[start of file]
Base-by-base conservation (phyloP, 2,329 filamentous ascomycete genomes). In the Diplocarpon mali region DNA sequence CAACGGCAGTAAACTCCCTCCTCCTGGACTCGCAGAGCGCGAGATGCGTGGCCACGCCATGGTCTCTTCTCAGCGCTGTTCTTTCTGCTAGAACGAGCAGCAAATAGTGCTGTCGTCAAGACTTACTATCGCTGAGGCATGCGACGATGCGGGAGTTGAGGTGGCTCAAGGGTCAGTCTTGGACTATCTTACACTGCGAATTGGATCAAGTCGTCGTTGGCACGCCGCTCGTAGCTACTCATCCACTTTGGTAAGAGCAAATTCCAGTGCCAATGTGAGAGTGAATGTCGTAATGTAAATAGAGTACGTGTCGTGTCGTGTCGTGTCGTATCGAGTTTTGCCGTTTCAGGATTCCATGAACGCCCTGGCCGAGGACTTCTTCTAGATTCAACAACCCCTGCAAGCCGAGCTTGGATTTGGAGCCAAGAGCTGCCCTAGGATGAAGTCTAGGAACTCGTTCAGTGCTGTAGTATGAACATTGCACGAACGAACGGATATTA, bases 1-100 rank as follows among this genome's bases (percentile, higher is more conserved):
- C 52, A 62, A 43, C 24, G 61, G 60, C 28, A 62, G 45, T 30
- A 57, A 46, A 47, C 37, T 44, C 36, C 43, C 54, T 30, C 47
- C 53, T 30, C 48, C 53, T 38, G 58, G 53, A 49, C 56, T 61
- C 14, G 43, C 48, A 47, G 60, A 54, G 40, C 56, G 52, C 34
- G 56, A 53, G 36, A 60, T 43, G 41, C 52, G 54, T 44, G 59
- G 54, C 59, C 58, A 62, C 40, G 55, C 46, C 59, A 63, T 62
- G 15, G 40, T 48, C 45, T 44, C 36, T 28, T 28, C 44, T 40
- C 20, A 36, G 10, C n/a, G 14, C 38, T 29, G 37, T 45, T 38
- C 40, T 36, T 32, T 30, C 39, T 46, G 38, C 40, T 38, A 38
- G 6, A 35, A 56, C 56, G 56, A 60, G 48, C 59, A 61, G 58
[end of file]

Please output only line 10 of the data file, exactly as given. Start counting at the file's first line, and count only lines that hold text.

- C 40, T 36, T 32, T 30, C 39, T 46, G 38, C 40, T 38, A 38